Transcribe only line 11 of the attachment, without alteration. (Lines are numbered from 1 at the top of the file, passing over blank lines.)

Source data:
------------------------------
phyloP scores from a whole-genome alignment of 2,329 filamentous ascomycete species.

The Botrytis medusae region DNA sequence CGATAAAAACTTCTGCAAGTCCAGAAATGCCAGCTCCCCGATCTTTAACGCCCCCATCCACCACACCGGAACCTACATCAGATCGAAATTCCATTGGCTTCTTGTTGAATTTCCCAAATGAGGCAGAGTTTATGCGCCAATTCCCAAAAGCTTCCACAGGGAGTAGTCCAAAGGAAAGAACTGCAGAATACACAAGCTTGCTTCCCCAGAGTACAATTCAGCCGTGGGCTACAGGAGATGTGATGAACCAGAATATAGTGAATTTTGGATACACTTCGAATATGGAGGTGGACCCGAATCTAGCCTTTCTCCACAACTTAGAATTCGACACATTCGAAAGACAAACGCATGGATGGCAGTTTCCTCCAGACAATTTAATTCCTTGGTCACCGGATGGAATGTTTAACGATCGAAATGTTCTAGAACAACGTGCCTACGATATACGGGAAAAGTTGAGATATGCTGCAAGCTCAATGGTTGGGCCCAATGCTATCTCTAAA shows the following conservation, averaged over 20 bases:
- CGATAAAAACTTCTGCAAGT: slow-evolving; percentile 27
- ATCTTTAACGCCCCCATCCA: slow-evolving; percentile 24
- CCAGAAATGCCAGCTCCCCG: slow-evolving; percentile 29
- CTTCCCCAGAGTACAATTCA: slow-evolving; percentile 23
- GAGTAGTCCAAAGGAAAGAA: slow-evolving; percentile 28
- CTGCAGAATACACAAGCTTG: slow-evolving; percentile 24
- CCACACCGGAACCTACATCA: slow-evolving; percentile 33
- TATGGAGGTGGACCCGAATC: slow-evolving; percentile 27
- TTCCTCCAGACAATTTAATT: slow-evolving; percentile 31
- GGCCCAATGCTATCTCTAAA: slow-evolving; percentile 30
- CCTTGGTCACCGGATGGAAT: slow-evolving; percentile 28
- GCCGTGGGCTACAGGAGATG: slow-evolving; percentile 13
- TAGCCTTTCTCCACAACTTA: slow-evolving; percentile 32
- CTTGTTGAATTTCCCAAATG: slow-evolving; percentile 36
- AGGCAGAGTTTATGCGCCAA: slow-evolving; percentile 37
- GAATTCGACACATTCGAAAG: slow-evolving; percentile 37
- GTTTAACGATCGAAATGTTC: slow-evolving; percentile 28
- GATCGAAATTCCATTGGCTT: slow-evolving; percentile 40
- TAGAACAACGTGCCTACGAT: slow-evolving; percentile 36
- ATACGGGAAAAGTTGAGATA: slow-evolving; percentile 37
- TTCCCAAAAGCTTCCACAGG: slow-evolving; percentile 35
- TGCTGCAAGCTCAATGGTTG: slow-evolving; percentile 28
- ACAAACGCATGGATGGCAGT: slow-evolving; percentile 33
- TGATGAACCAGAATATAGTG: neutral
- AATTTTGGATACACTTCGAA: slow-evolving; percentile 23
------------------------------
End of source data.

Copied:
- TTCCTCCAGACAATTTAATT: slow-evolving; percentile 31